It’s rare that an original story begs for a sequel – 2014’s John Wick was that rare occasion. The movie seemingly came out of nowhere and stole the hearts of moviegoers across the globe. It quickly became a staple in the genre and earned “What do you mean you haven’t seen John Wick” status among action movie lovers. Keanu Reeves returns as retired hitman John Wick aka Baba Yaga in John Wick: Chapter 2.
This time, Wick isn’t chasing after some delinquent son-of-a-gangster who stole his car and killed his adorable puppy. He’s forced back into a life he’s desperately trying to leave to repay his debt to a crime boss named Santino D’antonio (Riccardo Scamarcio). After reluctantly accepting Santino’s task, there’s a $7 million dollar hit put out on John Wick. John must use his underworld connections to find Santino and avoid the numerous hitmen (and women) trying to kill him.
John is still a man of focus, commitment and sheer will, making any threat to eliminate him a much tougher task than it should be.
Chapter 2 does what most sequels should do – expand the world the audience already knows. 2014’s John Wick introduced the Continental hotels (sacred ground for all hitmen), Aurelio’s chop shop, and Charlie’s cleanup crew. The sequel adds to that fascinating world by showing what the Continental looks like in Rome and the people who supply John and other hitmen with an assortment of guns, bulletproof suits, and an array of knives – the language they use is so professional.
The story also examines more of the rules that bond this underworld together. However, there are no gray areas – follow the rules or get wiped out.
Just like the first film, Chapter 2 waste no time getting to the action and is a non-stop thrill ride for 2 hours. There isn’t a lot of padding; just action scene after action scene and some witty dialogue planted in-between. There are bigger action sequences and set pieces this time around as well as a lot more hand-to-hand combat. John takes out various henchmen in the film’s opening minutes without the use of a firearm. Don’t worry, he makes up for it later with an amazing shootout in the Catacombs of Rome, a silencer shootout with Cassian (Common), he brutally takes down two guys with a pencil, and the absolute bloodbath that is the final act.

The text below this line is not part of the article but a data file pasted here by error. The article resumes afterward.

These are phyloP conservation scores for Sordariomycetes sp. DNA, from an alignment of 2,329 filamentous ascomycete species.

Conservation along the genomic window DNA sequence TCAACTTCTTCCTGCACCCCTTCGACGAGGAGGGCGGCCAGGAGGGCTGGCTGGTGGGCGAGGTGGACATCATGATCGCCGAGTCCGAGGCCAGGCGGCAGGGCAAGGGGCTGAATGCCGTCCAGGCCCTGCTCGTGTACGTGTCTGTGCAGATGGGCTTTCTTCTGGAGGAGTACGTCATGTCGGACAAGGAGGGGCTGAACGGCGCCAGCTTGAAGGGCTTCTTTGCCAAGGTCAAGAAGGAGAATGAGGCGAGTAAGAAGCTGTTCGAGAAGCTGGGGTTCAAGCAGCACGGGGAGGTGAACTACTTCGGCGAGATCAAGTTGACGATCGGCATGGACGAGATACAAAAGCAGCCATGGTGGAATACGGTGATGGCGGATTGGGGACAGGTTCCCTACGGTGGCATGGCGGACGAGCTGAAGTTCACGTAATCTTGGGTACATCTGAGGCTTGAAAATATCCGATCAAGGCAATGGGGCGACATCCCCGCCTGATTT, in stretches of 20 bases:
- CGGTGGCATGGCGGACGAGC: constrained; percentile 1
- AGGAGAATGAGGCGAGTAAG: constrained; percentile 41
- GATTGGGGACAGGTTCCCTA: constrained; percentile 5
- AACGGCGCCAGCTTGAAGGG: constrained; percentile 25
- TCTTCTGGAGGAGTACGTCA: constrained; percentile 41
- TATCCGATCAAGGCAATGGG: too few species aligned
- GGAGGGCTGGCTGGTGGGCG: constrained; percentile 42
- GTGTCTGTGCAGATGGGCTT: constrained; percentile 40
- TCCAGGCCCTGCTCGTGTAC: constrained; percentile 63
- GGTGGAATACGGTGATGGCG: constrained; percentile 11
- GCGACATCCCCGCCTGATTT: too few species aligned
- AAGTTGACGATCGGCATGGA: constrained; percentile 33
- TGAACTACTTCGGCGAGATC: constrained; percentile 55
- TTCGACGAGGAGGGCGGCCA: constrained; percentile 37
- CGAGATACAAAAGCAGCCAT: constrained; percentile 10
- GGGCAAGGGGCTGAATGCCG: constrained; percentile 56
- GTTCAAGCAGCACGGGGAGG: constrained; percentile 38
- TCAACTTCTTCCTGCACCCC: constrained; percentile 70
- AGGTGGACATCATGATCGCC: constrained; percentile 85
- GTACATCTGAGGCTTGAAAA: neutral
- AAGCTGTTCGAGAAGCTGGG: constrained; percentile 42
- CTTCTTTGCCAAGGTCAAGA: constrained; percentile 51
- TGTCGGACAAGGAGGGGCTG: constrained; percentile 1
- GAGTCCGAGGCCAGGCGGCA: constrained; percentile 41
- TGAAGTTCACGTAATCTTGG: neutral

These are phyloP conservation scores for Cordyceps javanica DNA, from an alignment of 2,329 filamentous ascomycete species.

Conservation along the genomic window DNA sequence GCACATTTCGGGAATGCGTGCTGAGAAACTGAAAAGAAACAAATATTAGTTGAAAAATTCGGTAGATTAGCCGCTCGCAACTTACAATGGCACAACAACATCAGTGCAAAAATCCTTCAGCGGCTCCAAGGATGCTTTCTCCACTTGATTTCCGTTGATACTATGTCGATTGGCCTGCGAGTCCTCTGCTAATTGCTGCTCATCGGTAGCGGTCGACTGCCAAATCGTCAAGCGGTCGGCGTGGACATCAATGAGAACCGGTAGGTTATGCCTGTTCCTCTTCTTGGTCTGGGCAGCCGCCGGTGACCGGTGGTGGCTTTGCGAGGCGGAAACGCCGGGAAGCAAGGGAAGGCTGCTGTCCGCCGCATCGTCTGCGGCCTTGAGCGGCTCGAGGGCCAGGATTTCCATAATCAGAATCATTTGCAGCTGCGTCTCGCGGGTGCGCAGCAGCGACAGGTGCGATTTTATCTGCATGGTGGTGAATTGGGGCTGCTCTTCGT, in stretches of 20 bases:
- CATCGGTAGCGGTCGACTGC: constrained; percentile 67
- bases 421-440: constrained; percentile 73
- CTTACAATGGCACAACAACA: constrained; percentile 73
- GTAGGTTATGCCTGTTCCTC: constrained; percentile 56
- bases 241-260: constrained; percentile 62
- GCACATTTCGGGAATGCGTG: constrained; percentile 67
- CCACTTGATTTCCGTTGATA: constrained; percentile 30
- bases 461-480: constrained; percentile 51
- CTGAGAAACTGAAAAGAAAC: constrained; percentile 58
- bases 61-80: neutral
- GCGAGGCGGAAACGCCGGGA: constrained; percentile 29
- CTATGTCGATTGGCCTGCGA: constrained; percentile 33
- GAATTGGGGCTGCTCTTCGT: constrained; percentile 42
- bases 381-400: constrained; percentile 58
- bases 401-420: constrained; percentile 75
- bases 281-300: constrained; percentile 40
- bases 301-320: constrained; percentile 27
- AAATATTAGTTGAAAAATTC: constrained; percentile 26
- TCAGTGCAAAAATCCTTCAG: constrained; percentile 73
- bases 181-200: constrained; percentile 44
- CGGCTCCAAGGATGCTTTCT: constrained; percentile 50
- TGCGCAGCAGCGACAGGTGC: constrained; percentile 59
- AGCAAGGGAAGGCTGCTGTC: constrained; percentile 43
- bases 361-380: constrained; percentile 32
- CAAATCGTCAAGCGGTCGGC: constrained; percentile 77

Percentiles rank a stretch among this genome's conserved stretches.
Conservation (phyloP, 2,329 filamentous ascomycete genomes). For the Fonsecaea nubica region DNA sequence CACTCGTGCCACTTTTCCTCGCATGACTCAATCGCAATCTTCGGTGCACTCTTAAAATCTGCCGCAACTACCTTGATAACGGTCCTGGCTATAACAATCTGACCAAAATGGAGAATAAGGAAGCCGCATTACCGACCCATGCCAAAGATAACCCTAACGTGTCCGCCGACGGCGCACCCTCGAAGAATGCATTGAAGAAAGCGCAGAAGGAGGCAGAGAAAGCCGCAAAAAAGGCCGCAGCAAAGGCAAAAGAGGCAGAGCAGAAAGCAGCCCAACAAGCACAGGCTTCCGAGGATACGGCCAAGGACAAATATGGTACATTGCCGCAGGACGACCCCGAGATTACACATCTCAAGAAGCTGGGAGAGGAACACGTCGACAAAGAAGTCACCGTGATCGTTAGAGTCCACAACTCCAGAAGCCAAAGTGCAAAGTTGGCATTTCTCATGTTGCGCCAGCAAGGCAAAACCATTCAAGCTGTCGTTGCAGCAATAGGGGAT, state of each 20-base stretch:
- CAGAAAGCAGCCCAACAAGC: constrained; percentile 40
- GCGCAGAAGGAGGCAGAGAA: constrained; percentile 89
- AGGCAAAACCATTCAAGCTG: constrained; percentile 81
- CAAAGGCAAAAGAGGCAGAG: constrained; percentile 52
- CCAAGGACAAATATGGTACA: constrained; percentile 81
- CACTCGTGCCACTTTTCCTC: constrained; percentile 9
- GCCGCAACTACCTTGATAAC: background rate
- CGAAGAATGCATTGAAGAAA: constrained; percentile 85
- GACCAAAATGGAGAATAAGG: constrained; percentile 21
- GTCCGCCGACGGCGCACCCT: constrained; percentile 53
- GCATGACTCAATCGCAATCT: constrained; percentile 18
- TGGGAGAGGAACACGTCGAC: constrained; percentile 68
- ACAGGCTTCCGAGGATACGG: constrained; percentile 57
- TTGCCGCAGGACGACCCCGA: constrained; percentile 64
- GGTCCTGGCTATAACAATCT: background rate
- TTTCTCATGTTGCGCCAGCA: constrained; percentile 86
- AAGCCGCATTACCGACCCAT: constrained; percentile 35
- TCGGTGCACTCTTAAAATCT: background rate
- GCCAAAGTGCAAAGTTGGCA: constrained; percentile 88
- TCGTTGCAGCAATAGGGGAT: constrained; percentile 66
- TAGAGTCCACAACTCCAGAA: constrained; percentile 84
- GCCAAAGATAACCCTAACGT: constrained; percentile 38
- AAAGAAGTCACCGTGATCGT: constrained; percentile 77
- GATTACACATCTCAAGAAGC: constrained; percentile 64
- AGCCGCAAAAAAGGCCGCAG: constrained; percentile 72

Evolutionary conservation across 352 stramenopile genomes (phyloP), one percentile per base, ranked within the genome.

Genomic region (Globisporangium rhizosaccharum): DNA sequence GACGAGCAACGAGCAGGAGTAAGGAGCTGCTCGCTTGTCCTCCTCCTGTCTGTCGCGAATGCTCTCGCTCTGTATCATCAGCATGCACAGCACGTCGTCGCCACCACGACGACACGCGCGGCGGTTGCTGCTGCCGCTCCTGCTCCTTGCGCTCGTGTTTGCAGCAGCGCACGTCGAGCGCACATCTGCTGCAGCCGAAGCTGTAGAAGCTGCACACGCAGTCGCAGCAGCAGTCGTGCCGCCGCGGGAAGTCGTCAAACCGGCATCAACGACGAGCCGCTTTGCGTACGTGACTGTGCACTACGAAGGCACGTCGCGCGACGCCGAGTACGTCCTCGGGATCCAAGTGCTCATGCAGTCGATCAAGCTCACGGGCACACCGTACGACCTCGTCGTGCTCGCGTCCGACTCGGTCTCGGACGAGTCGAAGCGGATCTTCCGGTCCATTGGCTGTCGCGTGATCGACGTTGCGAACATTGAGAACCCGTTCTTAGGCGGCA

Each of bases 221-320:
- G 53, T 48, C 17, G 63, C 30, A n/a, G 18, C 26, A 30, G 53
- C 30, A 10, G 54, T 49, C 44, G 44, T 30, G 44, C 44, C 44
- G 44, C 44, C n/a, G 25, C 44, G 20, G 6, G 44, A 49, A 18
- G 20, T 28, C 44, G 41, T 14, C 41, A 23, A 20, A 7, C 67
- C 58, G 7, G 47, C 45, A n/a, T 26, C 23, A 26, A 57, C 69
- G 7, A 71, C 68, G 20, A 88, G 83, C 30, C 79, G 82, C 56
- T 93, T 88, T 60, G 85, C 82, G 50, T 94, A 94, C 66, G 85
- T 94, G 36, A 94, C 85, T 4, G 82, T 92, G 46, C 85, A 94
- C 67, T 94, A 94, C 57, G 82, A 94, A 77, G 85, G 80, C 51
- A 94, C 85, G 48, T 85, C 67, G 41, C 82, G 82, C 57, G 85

Director Chad Stahelski does a tremendous job shooting the action scenes. There are moments where John raises his gun to shoot someone who isn’t in frame yet. This keeps the film paced quickly when it needs to be, yet Stahelski also has to patience to hang on scenes to build tension.
Keanu Reeves is absolutely perfect as John Wick. Nameless goons who get shot are necessary, but the film doesn’t work without his supporting cast. Ricardo Scamarcio as Santino is so unlikable; it’s easy to cheer for his demise. Ian McShane has a little more screen time as Winston and his role in this world is a little more defined. Ruby Rose and Common play tenacious hitmen. They both do exceptionally well with very little dialogue and a lot of action.
It’s not just the violence that makes the John Wick movies work so well, it’s the extremely well choreographed the action sequences. The films have an ability to showcase big and bold action without coming across as cartoonish or parodies of other action franchises. They’re also masterful at finding the most inventive and brutal ways to kill people. It helps that films are silly and self aware at all times – Chapter 2 never takes itself too serious. Its part video game, part Bond movie, and 100% fun.